My Drink and Drugs Heck- Being Off Medication, Out of Therapy and Back to Work.

I meant to write my therapy tales as a weekly series, but it ended quite abruptly. Not for any bad reasons, but because my therapist was off to Peru (!) and wanted to finish the sessions before he left- which would involve squeezing a few into a week, which was the week before I went back to work. I would rather have spent time with my son than with the therapist, so we had two more sessions and left it there.

Did I find it helpful? I’m not really sure. There were more talk of trauma but a lot of it was just going through the self-help resource website. And the trauma is a whole other thing, so it picked at those threads a bit and left them dangling. My panic attacks have reduced but they often do when I’m incredibly busy, and I still have my horrible intrusive thoughts, but what can you do? (Except more therapy!)

I’ve also finally gotten off Quetiapine, which means I’m now medication free for the first time in 14 years. Yep, I’ve been on various brain potions since the tender age of my brain still developing, and that thought slightly horrifies me. I literally have no idea who I would be without medication, and I will never have the chance to find out since my brain is most likely permanently altered by them. Hooray! I can pretty much chart my life with various medications- 16: carbamazepine, 17, olanzapine (and becoming huge), 19-22, Lithium and Depakote, with various antidepressants and antipsychotics added, 22-28, on and off Lamictal, 22-30 antidepressants in low periods, Quetiapine. My Drug Heck.

Quetiapine was the last medication standing and the one I’ve found hardest to come off due to being dependent on it for sleep. My psychiatrist has utterly denied it causes a) weight gain and b) sleep dependence. She almost dared me to come off it, saying it didn’t have any withdrawal effects (I’ve almost torn my skin off with itching when trying to get off it before, taken a fork to bed where I’d lay awake for a week), and I can’t resist a dare, so I did. I can’t take Quetiapine if I need to do baby night duty which I would do twice a week so Robert could sleep. One night I just didn’t take it the next one. Instead took some promethazine (an antihistamine) and put on my sound machine app to sleep, and it worked. Promethazine has mitigated the worst withdrawal effects but i’ll need to get off that, too. I had gotten down to 75mg of Quetiapine which is why I think it wasn’t so tough this time. In the past when I’ve withdrawn I’ve gone mental fairly quickly and ended up back on it. But it’s been almost a month now and I haven’t had to call the police because I thought there was someone in my house wanting to kill me, so I call that a success.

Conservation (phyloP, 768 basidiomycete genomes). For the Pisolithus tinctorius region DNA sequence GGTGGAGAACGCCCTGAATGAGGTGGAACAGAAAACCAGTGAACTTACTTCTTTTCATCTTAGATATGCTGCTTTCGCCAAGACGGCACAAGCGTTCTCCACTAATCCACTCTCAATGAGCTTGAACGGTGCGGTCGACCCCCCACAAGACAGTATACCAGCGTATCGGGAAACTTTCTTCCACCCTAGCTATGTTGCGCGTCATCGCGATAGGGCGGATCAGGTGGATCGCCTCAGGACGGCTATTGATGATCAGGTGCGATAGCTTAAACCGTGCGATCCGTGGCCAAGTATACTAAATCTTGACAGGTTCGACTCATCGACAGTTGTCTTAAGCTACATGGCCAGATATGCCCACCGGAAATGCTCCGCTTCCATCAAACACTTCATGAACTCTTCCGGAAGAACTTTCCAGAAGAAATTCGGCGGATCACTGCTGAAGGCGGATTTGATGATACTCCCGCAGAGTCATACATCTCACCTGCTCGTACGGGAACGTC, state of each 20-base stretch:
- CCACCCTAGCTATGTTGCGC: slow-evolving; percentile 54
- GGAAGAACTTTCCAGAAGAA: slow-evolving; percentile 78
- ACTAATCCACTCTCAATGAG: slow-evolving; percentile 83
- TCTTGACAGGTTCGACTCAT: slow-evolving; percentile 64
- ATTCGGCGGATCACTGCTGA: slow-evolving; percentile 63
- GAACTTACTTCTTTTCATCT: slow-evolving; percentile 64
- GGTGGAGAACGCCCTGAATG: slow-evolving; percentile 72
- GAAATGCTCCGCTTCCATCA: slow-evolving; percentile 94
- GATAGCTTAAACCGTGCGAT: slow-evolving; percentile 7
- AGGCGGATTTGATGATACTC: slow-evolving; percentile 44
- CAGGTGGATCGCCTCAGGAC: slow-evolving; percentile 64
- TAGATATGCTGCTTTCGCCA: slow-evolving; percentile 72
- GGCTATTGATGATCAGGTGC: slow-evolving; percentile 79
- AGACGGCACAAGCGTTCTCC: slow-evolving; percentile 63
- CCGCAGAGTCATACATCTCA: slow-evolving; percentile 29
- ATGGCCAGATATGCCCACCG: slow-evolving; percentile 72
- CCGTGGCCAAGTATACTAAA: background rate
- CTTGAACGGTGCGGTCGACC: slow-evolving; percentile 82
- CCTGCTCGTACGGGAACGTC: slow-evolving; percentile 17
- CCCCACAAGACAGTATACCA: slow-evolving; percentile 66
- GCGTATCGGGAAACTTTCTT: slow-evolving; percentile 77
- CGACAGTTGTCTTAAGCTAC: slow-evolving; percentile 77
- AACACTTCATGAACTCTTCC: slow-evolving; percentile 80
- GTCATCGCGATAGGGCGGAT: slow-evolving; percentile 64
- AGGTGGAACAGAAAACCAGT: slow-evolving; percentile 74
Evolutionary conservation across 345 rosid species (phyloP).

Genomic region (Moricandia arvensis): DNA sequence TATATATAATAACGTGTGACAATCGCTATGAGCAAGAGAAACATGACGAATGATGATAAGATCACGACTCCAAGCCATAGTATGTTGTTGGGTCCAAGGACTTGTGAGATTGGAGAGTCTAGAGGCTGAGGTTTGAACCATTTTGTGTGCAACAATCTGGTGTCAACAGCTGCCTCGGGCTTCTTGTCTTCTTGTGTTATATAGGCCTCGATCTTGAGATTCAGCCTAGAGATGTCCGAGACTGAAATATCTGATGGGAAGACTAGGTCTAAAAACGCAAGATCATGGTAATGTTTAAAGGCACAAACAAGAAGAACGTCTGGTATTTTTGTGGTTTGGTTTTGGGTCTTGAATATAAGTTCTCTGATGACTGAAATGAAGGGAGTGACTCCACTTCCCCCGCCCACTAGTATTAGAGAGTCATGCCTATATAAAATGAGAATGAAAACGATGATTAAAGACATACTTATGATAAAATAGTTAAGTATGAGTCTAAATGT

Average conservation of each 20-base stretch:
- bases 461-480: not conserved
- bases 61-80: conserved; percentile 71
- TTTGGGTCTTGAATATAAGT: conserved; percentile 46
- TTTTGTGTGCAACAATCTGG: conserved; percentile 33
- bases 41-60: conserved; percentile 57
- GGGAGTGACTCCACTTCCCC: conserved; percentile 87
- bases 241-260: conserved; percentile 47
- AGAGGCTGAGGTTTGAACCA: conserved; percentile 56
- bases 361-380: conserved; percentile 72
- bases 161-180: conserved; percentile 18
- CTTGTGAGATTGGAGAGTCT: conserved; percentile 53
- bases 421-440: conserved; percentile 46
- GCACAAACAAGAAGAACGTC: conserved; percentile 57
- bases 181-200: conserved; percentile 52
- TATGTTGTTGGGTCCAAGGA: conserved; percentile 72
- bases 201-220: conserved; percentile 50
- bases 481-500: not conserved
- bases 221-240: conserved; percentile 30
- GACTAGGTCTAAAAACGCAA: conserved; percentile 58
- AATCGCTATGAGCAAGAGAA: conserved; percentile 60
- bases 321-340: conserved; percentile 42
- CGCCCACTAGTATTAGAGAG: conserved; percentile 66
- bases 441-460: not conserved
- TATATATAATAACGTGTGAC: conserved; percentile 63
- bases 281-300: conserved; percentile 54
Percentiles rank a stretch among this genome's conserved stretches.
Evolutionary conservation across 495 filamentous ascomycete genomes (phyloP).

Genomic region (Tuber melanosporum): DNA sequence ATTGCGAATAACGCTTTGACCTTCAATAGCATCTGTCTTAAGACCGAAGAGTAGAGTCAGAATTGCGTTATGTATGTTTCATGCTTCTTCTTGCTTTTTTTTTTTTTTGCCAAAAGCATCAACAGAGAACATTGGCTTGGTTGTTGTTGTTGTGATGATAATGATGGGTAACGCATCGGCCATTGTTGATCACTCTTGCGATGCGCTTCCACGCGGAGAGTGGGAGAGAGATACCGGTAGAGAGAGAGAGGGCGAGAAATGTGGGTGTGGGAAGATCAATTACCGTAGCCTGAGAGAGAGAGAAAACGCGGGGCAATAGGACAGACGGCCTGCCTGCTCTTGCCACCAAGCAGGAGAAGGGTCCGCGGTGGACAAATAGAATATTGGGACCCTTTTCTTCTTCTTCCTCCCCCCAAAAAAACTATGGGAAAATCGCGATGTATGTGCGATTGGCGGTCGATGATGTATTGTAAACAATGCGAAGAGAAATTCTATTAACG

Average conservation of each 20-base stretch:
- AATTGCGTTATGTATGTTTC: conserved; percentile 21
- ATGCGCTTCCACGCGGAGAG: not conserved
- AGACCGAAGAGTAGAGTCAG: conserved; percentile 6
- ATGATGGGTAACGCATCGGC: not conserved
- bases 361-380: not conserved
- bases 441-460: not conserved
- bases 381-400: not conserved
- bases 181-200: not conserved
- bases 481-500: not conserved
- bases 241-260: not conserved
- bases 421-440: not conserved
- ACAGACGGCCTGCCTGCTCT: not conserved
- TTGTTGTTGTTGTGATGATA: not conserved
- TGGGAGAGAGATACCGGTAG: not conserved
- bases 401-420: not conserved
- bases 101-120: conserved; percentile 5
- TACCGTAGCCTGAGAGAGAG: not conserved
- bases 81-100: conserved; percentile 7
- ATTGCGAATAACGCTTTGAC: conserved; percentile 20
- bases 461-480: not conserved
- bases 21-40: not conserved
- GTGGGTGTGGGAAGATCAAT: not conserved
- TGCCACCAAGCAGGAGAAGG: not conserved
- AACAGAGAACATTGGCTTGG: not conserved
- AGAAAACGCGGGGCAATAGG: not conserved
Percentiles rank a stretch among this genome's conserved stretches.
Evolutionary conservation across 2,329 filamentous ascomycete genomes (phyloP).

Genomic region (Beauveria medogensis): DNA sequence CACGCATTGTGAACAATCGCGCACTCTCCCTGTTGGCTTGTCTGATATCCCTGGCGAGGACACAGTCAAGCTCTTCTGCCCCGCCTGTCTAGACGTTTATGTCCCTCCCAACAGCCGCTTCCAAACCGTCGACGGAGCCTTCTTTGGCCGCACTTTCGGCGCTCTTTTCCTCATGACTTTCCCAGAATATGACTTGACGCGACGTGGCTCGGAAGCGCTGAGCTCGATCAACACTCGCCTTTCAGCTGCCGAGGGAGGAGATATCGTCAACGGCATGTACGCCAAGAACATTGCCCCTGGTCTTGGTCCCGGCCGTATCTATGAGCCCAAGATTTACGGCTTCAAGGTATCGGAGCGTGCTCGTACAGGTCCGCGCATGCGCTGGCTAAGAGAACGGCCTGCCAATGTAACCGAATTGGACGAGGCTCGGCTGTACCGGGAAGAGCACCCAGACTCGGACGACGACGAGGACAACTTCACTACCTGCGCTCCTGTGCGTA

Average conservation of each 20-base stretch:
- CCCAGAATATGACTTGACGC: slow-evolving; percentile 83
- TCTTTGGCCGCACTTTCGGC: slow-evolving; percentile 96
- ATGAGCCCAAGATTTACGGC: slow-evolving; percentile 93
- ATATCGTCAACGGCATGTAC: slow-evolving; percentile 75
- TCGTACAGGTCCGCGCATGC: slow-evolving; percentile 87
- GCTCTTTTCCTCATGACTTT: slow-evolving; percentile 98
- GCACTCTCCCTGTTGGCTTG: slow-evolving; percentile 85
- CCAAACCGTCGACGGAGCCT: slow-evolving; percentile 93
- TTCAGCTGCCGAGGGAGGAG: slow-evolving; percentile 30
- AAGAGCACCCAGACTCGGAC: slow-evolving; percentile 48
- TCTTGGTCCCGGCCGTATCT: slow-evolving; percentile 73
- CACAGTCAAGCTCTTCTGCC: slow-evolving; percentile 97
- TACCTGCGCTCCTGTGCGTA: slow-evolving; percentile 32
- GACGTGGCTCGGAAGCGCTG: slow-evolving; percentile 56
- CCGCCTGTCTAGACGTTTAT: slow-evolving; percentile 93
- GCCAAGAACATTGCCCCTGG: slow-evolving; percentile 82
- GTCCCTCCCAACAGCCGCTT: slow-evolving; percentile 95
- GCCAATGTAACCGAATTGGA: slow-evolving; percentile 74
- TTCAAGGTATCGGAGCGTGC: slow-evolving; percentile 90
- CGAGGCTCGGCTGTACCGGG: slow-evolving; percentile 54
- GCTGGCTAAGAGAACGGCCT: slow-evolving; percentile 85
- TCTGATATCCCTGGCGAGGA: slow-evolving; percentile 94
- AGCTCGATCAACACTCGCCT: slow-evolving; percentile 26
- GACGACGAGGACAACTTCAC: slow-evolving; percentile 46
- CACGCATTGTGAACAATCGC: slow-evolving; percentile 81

I don’t feel hugely different. I tend to get quite down this time of year, and I am a bit. My brain is a bit more buzzy and detuned but I can get out of bed in the morning which is such a difference. My gorgeous human alarm clock helps, but even without his glorious gummy face I think I’d be much better. I haven’t been late to work once since I started back, when I used to be late every day (I’m late to my own time so I can leave by 5pm, but that’s transport rather than me).

As for being back to work- there’s a whole other post in there, about how it feels being a working mother. Lots of emotions, guilt either way, when I am at work and when I’m not. I’m only in for 3 days at the moment because I have a lot of leave to use up, but I’m fairly apprehensive going back full time in the new year because I will pretty much never see him in the week. My awful commute means I often don’t make it home to put him to bed, and I miss him terribly. He’s such a beautiful wee thing, in a lovely stage where he’s a real, proper little person. He’s crawling everywhere, chasing the cats, laughing his head off all the time, babbling (lots of, “mamas”, but I know it’s just babble right now), loving being read to (he brings you a book and puts it in your lap to read)- just an utter, utter joy.  It’s nice to be amongst adults at work, I have some excellent friends at work, and I’m lucky to have a job I love and an understanding workplace. I would probably go mental being a stay at home mum, since I’m an introvert anyway and work forces me out. My social skills totally disintegrated when I was off work for four years. The baby is incredibly sociable, he seeks people out, smiles at everyone, makes friends everywhere he goes, and I’m not great at getting out when that’s what he needs.  And it’s not healthy for him to just be my life, nor I his. I want to set a good example, and I’m glad he’s growing up with his dad being at home, to teach him, well, so many things, but one thing being that women aren’t handmaidens. And I know there is drudgery and frustration (a lot of the latter, since he’s so frustrated himself with being a baby), and it is good to get a respite from that so I don’t mind it so much.